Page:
Linear Independence and Dependence Examples 4

# Linear Independence and Dependence Examples 4

Recall from the Linear Independence and Dependence page that a set of vectors $\{ v_1, v_2, ..., v_n \}$ is said to be Linearly Independent in $V$ if the vector equation $a_1v_1 + a_2v_2 + ... + a_nv_n = 0$ implies that $a_1 = a_2 = ... = a_n = 0$, that is, the zero vector is uniquely expressed as a linear combination of the vectors in $\{ v_1, v_2, ..., v_n \}$ with the coefficients all being zero.

If a set of vectors $\{ v_1, v_2, ..., v_n \}$ is not linearly independent then we say the set if Linearly Dependent and that there exists scalars $a_1, a_2, ..., a_n \in \mathbb{F}$, not all zero, such that $a_1v_1 + a_2v_2 + ... + a_nv_n = 0$.

We will now look at some more examples to regarding the linear independence / dependence of a set of vectors.

## Example 1

Prove that if $\{ v_1, v_2, ..., v_n \}$ is a linearly independent set of vectors then for $\lambda \in \mathbb{F}$, $\lambda \neq 0$ we have that $\{ \lambda v_1, \lambda v_2, ..., \lambda v_n \}$ is also a linearly independent list. What happens to the linear independence of this list when $\lambda = 0$?

Let $\{ v_1, v_2, ..., v_n \}$ be a linearly independent set of vectors. We want to show that then $\{ \lambda v_1, \lambda v_2, ..., \lambda v_n \}$ is a linearly independent set of vectors. Consider the following vector equation for $a_1, a_2, ..., a_n \in \mathbb{F}$:

(1)
\begin{align} \quad a_1\lambda v_1 + a_2 \lambda v_2 + ... + a_n \lambda v_n = 0 \\ \quad \lambda (a_1v_1 + a_2v_2 + ... + a_nv_n) = 0 \end{align}

Since $\lambda \neq 0$, we can divide both sides by it to get that:

(2)
\begin{align} \quad a_1v_1 + a_2v_2 + ... + a_nv_n = 0 \end{align}

Since $\{ v_1, v_2, ..., v_n \}$ is a linearly independent set of vectors, the equation above implies that $a_1 = a_2 = ... = a_n = 0$ so $\{ \lambda v_1, \lambda v_2, ..., \lambda v_n \}$ is a linearly independent set of vectors.

Note that if $\lambda = 0$ then our set of vectors reduces to $\{ 0, 0, ..., 0 \}$, and any set of vectors containing the zero vector is linearly dependent, so we require that $\lambda \neq 0$.

## Example 2

Consider the vector space $\mathbb{C}$ over the field $\mathbb{R}$. Show that the set of vectors $\{ 1 - i, 1 +i \}$ is linearly independent in $\mathbb{C}$.

Let $a_1, a_2 \in \mathbb{R}$ and consider the following vector equation:

(3)
\begin{align} \quad a_1(1 - i) + a_2(1 + i) = 0 \\ \quad a_1 - a_1i + a_2 + a_2i = 0 \\ \quad (a_1 + a_2) + (a_2 - a_i)i = 0 + 0i \end{align}

We note that the above equation implies that $a_1 + a_2 = 0$ and $a_1 = a_2$. Substituting the second equation into the first and we have that $2a_1 = 0$ which implies that $a_1 = 0$, and substituting this into the second equation gives us that $a_2 = 0$.

So indeed, $\{ 1 - i , 1 + i \}$ is a linearly independent set in $\mathbb{C}$.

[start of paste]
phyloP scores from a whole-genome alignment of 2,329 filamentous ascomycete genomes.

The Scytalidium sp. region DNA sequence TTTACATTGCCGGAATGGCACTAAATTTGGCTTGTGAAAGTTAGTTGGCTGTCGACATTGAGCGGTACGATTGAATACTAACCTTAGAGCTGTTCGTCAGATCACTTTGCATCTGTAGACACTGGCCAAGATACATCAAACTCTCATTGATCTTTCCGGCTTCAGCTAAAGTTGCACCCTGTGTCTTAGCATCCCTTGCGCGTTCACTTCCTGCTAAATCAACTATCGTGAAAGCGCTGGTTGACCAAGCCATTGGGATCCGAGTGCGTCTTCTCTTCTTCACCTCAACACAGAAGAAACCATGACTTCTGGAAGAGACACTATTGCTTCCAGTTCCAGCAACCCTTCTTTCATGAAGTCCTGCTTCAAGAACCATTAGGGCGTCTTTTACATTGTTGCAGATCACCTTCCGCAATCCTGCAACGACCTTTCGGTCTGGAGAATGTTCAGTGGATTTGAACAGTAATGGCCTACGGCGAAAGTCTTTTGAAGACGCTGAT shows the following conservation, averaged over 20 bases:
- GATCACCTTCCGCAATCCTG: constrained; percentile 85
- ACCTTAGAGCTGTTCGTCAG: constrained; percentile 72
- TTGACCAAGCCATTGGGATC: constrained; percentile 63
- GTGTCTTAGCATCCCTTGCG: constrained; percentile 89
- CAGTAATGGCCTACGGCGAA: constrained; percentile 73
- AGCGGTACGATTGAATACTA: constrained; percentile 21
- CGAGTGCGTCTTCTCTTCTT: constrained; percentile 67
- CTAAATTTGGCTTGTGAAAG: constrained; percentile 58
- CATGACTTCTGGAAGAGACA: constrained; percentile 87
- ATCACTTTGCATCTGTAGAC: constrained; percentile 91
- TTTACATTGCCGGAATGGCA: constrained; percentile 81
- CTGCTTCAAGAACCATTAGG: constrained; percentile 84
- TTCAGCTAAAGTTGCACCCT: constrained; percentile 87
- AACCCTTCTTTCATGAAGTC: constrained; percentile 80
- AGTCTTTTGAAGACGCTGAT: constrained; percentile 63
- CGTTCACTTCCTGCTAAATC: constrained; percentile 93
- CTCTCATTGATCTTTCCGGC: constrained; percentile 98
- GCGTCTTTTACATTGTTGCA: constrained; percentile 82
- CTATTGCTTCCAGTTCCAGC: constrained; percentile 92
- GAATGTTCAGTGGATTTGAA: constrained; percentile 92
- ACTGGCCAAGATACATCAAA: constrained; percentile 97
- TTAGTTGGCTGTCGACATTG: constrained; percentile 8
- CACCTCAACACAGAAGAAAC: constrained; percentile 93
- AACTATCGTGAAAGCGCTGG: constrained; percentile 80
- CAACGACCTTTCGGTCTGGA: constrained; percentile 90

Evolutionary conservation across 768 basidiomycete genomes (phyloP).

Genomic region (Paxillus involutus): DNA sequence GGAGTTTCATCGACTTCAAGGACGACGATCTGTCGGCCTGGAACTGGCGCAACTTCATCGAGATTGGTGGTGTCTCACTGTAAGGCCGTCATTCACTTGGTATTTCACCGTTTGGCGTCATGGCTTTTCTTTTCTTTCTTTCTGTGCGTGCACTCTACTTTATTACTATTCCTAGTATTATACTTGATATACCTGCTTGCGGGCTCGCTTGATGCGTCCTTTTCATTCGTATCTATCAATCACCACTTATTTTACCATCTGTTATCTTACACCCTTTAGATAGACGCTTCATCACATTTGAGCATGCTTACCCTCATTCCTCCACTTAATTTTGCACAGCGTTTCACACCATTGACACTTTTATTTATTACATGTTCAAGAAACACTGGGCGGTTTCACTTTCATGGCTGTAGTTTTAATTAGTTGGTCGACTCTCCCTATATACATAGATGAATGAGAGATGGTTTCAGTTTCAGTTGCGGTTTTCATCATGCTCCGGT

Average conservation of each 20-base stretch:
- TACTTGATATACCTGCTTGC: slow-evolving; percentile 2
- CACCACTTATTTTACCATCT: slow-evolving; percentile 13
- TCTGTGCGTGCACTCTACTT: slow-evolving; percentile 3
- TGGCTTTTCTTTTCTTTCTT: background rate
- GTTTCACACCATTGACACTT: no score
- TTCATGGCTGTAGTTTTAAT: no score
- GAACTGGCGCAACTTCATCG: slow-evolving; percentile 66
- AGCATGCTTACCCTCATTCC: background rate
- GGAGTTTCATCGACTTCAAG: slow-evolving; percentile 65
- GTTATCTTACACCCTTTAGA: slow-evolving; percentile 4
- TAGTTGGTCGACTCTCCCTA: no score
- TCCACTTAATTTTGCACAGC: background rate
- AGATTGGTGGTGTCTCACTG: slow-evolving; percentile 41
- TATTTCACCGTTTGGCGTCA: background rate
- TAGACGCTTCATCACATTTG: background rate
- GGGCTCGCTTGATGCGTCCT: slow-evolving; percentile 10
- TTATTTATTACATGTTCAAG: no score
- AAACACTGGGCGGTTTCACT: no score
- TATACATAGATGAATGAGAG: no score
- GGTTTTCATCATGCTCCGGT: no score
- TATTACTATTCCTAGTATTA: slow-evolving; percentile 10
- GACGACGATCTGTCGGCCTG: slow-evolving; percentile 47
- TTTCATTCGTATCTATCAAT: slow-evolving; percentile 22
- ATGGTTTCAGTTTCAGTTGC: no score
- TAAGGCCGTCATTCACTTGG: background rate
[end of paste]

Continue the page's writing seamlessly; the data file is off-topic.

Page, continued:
## Example 3

Consider the vector space $\mathbb{C}$ over the field $\mathbb{C}$. Show that the set of vectors $\{ 1 - i, 1 + i \}$ is linearly dependent in $\mathbb{C}$.

Note the subtle difference between example 2 and example 3.

Let $a_1, a_2 \in \mathbb{C}$ and consider the following vector equation:

(4)
\begin{align} \quad a_1(1 - i ) + a_2(1 + i) = 0 \\ \quad (a_1 + a_2) + (a_2 - a_1)i = 0 \end{align}

In this case we have that $a_1 + a_2 = 0$ and $a_2 - a_1 = 0$, however, this time, the scalars are not real numbers and are instead complex numbers. Let $a_1 = b_1 + c_1i$ and let $a_2 = b_2 + c_2i$ where $b_1, b_2, c_1, c_2 \in \mathbb{R}$. Then we have that:

(5)
\begin{align} \quad (b_1 + b_2) + (c_1+c_2)i + ((b_2 - b_1) + (c_2 - c_1)i)i = 0 \\ \quad (b_1 + b_2) + (c_1 + c_2)i + (b_2 - b_1)i + (c_2 - c_1)i^2 = 0 \\ \quad (b_1 + b_2) + (c_1 + c_2)i + (b_2 - b_1)i - (c_2 - c_1) = 0 \\ \quad [(b_1 + b_2) - (c_2 - c_1)] + [(c_1 + c_2) + (b_2 - b_1)]i = 0 \end{align}

The equation above implies that $b_1 + b_2 = c_2 - c_1$ and $c_1 + c_2 = b_1 - b_2$. If we $b_1$ from the second equation then we get $b_1 = c_1 + c_2 + b_2$, and plugging this into the first equation gives us:

(6)
\begin{align} c_1 + c_2 + b_2 + b_2 = c_2 - c_1 \\ c_1 + 2b_2 = - c_1\\ 2c_1 + 2b_2 = 0 \end{align}

Thus $c_1 = -b_2$. Let $c_1 = 1$, $b_2 = -1$. Then $b_1 = c_2$, so let $b_1 = 2$ and $c_2 = 2$. Thus we have that $a_1 = 2 + i$ and $a_2 = -1 + 2i$. Thus:

(7)
\begin{align} \quad (a_1 + a_2) + (a_2 - a_1)i \\ \quad = ([2 + i] + [-1 + 2i]) + ([-1 + 2i] - [2 + i])i \\ \quad = 1 + 3i + (-1 + 2i)i - (2 + i)i \\ \quad = 1 + 3i -i + 2i^2 - 2i -i^2 \\ \quad = 1 + 3i - i - 2 - 2i + 1 \\ \quad = 0 \end{align}

Thus the choice of scalars $a_1, a_2 \in \mathbb{C}$ such that $a_1(1 - i) + a_2(1 + i) = 0$ are not unique so $\{ 1 - i, 1 + i \}$ is linearly dependent in $\mathbb{C}$.